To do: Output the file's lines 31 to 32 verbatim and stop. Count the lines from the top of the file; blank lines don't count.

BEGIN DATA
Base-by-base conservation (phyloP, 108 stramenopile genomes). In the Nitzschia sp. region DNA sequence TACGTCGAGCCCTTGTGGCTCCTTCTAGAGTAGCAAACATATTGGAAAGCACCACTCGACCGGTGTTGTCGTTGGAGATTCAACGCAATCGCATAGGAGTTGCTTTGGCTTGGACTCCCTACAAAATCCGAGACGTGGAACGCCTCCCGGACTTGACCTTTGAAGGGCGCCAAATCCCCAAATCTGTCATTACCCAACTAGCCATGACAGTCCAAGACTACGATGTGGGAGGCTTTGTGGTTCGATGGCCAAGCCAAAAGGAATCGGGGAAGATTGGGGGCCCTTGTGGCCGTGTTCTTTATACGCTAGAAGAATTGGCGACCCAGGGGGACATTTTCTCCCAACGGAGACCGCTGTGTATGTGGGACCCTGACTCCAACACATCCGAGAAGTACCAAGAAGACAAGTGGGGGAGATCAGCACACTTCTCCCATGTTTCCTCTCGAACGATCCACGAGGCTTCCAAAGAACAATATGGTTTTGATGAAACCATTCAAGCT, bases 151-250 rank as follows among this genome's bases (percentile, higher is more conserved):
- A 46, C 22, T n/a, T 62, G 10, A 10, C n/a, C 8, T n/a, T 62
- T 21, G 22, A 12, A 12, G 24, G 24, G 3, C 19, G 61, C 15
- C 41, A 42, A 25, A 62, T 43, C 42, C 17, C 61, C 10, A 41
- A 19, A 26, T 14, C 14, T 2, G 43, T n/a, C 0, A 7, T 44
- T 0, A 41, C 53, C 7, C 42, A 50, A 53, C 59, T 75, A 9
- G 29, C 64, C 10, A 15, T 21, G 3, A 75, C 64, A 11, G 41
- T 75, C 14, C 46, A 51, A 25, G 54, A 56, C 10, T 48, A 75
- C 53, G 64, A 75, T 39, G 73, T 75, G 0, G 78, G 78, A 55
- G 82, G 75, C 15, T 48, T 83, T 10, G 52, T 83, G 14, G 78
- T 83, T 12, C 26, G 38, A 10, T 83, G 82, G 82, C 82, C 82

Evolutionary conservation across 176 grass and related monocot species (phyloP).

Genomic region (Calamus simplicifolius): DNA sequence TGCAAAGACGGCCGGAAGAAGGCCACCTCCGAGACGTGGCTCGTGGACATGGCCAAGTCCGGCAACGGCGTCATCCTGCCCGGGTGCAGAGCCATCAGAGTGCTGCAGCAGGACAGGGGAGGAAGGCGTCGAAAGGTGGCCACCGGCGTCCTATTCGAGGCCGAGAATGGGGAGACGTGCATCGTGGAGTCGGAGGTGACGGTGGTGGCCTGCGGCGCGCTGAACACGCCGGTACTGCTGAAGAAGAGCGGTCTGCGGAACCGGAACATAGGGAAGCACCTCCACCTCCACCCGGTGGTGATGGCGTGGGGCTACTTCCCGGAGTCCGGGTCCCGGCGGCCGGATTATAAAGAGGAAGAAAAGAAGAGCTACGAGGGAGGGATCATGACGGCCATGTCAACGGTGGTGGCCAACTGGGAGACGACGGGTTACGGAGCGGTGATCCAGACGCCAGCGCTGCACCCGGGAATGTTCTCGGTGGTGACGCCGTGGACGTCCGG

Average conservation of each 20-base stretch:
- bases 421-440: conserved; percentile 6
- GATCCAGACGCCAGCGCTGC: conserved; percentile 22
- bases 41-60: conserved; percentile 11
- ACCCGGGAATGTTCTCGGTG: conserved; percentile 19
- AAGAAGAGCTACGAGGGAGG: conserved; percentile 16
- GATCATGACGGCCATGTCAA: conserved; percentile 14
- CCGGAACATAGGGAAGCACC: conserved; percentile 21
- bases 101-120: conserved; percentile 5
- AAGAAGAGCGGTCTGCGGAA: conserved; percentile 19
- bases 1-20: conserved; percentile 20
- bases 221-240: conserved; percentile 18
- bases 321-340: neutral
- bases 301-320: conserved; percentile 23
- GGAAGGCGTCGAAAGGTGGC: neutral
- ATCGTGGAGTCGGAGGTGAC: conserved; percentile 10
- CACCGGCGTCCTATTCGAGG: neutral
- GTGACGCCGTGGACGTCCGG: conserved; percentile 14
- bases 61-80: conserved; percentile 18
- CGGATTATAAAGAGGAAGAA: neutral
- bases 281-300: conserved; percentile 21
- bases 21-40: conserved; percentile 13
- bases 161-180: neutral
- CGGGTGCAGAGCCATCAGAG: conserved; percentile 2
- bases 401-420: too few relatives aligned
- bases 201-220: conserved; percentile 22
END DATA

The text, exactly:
- GTGACGCCGTGGACGTCCGG: conserved; percentile 14
- bases 61-80: conserved; percentile 18